At the same time, Deal angered many of the 650,000 members of the State Health Benefit Plan — teachers, state employees, retirees and their dependents. In an effort to save $200 million a year, Deal’s Department of Community Health changed their insurance coverage substantially starting in January, forcing members to pay much higher out-of-pocket costs.
Deal and the DCH tried to fix the problem, but the agency now faces a class-action lawsuit brought by members of the plan who say they have been overcharged on their premiums.
A group formed to fight the health coverage changes — the 15,000-member Teachers Rally Against Georgia Insurance Changes, or TRAGIC — has turned heavily against Deal, saying he should be held accountable.
“We will not forget what we have experienced during the governor’s tenure come November,” said Ashley Cline, the wife of a Cherokee County teacher and founder of TRAGIC. “Our students, along with our own families, have suffered enough — and we plan to make our dissatisfaction clear with our votes.”
Critics of the governor have also repeatedly criticized Deal on another health care issue: his decision to not expand the Medicaid insurance program to more low-income Georgians under Obamcare. Deal has taken a stand popular with conservative activists, saying the expansion would be too expensive in the long run. Supporters of expansion say it would provide hundreds of thousands of Georgians with health coverage they currently lack.
But Carter may have some of his own problems.
He is relatively inexperienced, joining the General Assembly in mid-2010. Deal won his first state election — to the Georgia Senate — the year Carter’s grandfather lost his bid to win a second term in the White House.
Republicans have accused Carter of taking a walk on at least one controversial vote, and he likely dampened the enthusiasm of some Democrats by backing the so-called “guns everywhere” bill that expanded where permitted gun owners could take their weapons. Georgians responding to a recent AJC poll voiced opposition to the bill, which Deal signed into law last month during a North Georgia ceremony.
He criticizes spending cuts to education, but he voted against the fiscal 2015 budget, which was packed with the extra money for k-12 schools that Deal proposed. Carter said the budget didn’t reflect what should be the state’s priorities and that more should go toward education.
Then there is the grandfather issue. Jimmy Carter remains a polarizing figure — many either love him or lambaste his tenure as president.
The Carter name has certainly not hurt fundraising. The day before Tuesday’s primary, Carter’s campaign reported donations from Hollywood luminaries, including Jeffrey Katzenberg, co-founder of DreamWorks SKG studios, and actress Kate Capshaw.
Fleshing out plans
Still, Deal has the advantage of incumbency, which means he can make changes without legislative approval and bolster his position in ways Carter can only daydream about.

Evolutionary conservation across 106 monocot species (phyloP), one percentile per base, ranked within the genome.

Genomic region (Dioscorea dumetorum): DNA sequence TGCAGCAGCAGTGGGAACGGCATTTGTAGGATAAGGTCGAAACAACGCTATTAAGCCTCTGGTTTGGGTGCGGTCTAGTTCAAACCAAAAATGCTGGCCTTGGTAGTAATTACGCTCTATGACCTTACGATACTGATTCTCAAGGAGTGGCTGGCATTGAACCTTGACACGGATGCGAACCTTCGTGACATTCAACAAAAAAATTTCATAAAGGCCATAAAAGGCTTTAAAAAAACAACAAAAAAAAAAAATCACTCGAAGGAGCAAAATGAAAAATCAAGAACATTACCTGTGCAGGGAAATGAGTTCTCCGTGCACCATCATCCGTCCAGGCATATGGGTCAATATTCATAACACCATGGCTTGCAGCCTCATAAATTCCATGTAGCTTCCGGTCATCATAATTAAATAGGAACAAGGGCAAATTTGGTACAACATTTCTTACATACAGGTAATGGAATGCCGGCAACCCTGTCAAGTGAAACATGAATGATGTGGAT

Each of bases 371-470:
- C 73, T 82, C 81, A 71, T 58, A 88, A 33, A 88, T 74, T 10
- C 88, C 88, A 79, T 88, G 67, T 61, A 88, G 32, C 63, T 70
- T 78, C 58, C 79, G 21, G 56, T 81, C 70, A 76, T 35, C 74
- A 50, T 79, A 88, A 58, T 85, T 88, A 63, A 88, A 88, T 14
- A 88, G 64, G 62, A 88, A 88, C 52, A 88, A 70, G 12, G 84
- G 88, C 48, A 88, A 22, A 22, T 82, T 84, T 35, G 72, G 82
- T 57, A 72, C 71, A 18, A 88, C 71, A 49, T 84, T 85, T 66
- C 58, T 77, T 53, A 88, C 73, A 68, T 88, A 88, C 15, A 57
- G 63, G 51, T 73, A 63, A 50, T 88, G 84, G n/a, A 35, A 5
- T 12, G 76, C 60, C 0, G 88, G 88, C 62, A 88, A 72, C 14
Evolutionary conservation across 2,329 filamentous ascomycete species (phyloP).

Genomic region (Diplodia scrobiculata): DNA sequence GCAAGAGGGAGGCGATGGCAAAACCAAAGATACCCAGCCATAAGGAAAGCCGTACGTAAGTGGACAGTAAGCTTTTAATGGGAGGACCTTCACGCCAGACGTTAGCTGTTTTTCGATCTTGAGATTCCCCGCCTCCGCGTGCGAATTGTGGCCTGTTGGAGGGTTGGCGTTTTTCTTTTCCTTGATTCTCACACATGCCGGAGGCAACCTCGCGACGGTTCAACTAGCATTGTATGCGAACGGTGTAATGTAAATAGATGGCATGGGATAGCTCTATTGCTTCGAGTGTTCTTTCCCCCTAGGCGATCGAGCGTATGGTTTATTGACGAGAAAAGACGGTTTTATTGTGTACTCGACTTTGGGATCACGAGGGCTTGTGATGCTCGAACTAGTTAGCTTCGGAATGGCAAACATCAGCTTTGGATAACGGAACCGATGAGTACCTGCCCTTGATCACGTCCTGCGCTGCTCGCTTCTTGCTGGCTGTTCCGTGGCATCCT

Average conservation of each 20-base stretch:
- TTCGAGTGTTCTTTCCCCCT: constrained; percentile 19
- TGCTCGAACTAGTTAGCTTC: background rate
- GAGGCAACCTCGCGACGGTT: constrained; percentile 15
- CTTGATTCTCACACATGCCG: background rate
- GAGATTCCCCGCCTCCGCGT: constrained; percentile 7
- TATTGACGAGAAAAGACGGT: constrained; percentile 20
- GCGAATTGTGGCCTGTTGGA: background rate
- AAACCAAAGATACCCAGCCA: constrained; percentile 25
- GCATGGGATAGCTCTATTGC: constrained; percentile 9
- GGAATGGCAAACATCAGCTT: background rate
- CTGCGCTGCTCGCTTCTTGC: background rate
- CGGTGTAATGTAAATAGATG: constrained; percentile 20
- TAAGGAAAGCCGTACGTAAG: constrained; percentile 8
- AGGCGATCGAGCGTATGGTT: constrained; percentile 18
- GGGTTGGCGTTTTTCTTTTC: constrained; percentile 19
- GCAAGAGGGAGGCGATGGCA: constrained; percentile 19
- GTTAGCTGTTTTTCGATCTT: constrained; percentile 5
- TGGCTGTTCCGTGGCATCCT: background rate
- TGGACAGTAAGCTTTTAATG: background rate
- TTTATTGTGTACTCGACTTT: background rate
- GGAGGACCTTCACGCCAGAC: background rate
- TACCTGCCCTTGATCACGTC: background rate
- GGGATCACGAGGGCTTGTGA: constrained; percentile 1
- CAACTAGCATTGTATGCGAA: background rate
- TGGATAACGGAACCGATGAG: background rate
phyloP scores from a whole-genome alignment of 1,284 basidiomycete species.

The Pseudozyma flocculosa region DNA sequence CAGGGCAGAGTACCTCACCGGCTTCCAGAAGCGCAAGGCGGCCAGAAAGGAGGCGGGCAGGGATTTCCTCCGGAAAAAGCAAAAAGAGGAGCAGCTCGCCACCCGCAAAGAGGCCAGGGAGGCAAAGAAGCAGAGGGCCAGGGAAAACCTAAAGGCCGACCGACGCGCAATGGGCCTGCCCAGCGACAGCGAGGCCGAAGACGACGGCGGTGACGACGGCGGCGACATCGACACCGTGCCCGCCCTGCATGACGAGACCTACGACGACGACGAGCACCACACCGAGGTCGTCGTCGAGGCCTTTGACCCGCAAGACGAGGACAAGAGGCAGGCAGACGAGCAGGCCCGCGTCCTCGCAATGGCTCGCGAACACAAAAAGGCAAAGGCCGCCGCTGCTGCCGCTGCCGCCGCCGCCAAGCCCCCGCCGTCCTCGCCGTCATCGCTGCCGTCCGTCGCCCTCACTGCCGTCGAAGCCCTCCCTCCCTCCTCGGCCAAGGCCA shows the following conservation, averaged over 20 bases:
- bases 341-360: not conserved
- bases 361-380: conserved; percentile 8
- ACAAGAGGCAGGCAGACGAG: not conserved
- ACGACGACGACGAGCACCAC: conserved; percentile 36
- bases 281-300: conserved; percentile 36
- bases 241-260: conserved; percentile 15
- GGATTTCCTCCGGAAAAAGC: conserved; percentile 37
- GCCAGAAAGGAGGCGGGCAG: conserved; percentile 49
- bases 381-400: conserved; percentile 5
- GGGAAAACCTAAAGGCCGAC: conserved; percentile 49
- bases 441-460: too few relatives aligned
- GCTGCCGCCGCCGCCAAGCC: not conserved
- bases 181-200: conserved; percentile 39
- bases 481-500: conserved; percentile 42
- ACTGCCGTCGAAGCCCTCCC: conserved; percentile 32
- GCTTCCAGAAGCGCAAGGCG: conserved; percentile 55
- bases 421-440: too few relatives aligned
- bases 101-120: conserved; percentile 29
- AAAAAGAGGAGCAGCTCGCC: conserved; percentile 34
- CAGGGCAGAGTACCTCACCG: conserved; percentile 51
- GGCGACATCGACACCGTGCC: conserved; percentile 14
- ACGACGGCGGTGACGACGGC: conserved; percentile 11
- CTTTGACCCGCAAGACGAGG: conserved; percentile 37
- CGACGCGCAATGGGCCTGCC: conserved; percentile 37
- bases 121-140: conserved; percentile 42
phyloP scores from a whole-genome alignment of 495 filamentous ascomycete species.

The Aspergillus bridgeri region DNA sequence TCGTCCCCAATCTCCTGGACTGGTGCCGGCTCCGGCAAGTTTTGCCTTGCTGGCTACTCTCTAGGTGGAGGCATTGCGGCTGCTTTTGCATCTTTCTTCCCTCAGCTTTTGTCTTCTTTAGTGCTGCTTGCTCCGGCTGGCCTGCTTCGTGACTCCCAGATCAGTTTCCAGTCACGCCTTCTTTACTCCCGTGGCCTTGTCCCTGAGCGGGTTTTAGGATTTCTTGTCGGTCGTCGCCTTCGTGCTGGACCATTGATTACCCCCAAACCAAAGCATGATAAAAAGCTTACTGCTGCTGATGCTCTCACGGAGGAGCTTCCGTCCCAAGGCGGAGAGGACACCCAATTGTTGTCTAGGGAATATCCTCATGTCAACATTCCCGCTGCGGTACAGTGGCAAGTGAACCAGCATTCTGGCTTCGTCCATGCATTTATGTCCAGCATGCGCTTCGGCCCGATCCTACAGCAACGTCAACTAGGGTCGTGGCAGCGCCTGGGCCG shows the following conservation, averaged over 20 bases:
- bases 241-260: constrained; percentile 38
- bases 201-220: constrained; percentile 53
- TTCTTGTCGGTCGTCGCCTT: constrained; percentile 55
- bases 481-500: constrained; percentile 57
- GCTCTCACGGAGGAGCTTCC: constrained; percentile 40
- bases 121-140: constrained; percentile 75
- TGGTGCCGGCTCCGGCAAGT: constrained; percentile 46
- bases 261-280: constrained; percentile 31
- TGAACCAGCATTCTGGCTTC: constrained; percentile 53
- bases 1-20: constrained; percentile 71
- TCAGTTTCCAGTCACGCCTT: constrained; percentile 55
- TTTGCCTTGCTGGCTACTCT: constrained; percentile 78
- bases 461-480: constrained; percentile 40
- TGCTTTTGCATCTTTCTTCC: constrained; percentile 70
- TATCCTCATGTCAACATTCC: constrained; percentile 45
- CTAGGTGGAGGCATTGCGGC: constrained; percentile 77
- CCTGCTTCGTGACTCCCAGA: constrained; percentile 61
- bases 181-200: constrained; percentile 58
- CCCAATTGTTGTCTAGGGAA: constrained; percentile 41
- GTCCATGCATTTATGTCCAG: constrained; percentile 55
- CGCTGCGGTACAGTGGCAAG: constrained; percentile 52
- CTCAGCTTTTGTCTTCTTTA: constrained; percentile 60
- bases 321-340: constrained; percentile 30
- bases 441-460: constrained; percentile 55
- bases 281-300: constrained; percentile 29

For instance, a little more than a month ago, Deal’s administration announced teachers and retirees would get more choices in their health insurance program next year.
He blunted one of Carter’s chief criticisms — that he gutted the HOPE scholarship for technical college students — by adding money to create a scholarship program for top technical college students. With Carter and others complaining that rural health care had reached a crisis state, Deal announced changes to give rural hospitals and clinics more flexibility.
The governor will add meat to the bones of his second-term platform in the coming months. He expects to roll out recommendations to begin the privatization of the troubled child welfare system later this year, and he vows to turn the state’s schools into a “national model.” Specifics, though, remain murky.
Carter, too, has laid out few details about his policy platform beyond a desire to beef up the state’s watchdog agency and set up a separate education budget that would prevent tinkering from lawmakers and the governor.
As their plans take shape, the attacks are sharpening.
The governor has hewed to the national Republican playbook by saying Carter would inevitably raise taxes and dramatically increase spending. He’s also accused Carter of trading on the name of his “very famous grandfather” and tried to tie the Democrat to President Barack Obama’s policies.
“I know one thing: As the governor of the state, you are somewhat obligated to support your party when that party is in control of the White House. I don’t think you can avoid that,” Deal said in an interview with the AJC. That, he said, “will not necessarily sit well” with many voters.
Carter takes aim at Deal’s record by questioning the governor’s transparency and scoffing at his upbeat campaign advertisements. Carter says Georgia’s economy and education system have lost ground since Deal took office, and that four more years of GOP policies would be disastrous for the middle class.
“I know we can do a better job than the destruction that has taken place in our schools the last few years,” Carter said. “We’ve seen a tight race because people are dissatisfied with the status quo. People feel like their schools are underfunded, that the economy isn’t working for the middle class. And we’ve seen that response.”